Significant, irregular changes in your dog’s diet can cause blood sugar levels to fluctuate unpredictably, which can put your dog’s health at risk. 

Managing your dog’s diabetes can be difficult, but keeping a regular daily journal can make it easier.

Your dog’s diet journal should include a daily log of any food your dog gets, including treats, chews, table scraps, and food used to administer medicine. 

This will help you control your dog’s insulin levels better while providing your vet with a recorded history of what is happening at home.

You also need to make sure you are providing your dog with daily exercise and frequent walks.

And because of the high fiber content in your dog’s diet, they will have increased fecal bulk, which means more trips to the bathroom.

Ensure your dog always has enough water on hand and a place where they can quickly relieve themselves.

How to Prevent Diabetes in Dogs? 

Obesity is a significant risk factor when it comes to your dog developing diabetes, thus maintaining your dog’s body weight at optimum levels through diet and exercise is essential.

This doesn’t mean cutting out fat from your dog’s diet altogether.

Healthy fats can help with the absorption of nutrients, but you’ll want to keep an eye on how much fat and calories your pup consumes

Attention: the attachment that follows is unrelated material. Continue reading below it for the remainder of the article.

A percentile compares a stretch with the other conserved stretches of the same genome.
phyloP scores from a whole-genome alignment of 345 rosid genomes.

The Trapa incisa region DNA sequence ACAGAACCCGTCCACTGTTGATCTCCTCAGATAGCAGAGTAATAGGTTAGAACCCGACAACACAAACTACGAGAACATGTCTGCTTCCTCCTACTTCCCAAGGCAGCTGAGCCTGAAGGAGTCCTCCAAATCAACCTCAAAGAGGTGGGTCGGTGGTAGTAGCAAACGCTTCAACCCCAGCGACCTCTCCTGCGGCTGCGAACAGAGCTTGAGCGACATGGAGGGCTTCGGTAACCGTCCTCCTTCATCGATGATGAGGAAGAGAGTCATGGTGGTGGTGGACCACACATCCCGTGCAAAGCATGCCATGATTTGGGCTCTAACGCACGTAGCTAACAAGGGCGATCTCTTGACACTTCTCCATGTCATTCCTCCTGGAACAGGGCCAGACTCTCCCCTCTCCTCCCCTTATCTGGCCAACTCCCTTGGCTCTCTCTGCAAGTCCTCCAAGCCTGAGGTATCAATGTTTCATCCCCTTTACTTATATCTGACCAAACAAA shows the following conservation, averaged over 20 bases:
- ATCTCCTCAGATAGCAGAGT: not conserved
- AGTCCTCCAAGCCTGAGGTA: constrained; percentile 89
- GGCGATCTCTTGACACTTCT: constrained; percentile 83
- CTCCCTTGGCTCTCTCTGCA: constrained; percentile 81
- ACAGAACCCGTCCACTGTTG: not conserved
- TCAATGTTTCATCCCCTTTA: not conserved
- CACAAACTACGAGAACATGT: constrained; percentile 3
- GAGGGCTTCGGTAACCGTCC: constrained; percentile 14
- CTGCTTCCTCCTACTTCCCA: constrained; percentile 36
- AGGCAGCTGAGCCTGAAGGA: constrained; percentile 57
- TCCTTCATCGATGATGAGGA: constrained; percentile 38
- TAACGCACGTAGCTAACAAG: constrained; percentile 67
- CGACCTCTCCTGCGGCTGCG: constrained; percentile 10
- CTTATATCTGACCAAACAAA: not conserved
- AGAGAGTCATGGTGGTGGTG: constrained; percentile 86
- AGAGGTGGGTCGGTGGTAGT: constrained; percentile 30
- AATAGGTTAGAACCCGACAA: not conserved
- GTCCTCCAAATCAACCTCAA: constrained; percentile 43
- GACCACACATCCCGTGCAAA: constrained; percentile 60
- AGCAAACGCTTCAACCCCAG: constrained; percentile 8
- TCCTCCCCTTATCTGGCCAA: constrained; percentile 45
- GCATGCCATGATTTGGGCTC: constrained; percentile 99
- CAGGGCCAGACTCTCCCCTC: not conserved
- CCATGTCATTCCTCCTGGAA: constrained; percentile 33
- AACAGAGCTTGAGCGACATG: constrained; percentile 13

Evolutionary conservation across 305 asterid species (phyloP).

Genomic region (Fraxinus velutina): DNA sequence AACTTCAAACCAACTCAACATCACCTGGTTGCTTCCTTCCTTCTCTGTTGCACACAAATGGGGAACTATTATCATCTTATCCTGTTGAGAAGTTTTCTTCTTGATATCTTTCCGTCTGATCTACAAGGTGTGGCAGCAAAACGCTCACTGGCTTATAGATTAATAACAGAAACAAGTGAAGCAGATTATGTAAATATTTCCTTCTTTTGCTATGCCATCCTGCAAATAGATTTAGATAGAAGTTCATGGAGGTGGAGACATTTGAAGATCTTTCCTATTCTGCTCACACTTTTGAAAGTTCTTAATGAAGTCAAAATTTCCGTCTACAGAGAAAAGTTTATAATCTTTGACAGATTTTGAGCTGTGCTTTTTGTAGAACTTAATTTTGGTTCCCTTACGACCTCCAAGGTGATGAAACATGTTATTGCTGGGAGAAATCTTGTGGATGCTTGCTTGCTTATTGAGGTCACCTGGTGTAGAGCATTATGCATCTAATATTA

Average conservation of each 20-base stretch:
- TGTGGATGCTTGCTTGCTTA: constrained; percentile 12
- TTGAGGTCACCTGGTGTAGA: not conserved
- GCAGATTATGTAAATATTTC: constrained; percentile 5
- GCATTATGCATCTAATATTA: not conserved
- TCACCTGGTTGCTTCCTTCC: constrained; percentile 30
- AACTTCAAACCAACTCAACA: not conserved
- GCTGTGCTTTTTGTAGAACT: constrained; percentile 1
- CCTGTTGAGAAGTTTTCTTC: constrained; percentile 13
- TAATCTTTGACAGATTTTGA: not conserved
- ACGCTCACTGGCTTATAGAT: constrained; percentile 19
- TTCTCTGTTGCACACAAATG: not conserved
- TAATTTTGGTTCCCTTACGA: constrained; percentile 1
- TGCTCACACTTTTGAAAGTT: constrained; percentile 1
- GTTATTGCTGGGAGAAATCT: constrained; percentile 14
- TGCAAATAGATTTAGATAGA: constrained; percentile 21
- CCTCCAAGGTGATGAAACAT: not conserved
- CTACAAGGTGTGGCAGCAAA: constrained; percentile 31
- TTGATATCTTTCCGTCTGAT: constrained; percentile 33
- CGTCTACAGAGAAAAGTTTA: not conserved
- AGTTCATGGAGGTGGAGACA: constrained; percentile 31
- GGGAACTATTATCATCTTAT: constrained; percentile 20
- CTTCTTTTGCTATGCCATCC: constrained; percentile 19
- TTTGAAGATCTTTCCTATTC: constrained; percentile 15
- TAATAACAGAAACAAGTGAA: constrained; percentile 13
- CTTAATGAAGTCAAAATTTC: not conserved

Too much fat in the diet can cause the pancreas to inflame in a condition known as pancreatitis.

This inflammation can directly result in insulin production in the pancreas, leading to the development of canine diabetes. 

Dog Diabetes Cost: How Much Will This Illness Set You Back?

Treating a diabetic dog can be a costly affair.

You will need to take into consideration the costs of insulin medications, syringes, a glucose monitor, diabetic dog food, and of course, frequent visits to the vet. 

Most dogs will require insulin injections twice a day, which is likely to be the primary cost consideration.

These injections can set you back between $30 and $150 a month, with the severity of your dog’s disease and the size of your dog having an impact on the final price.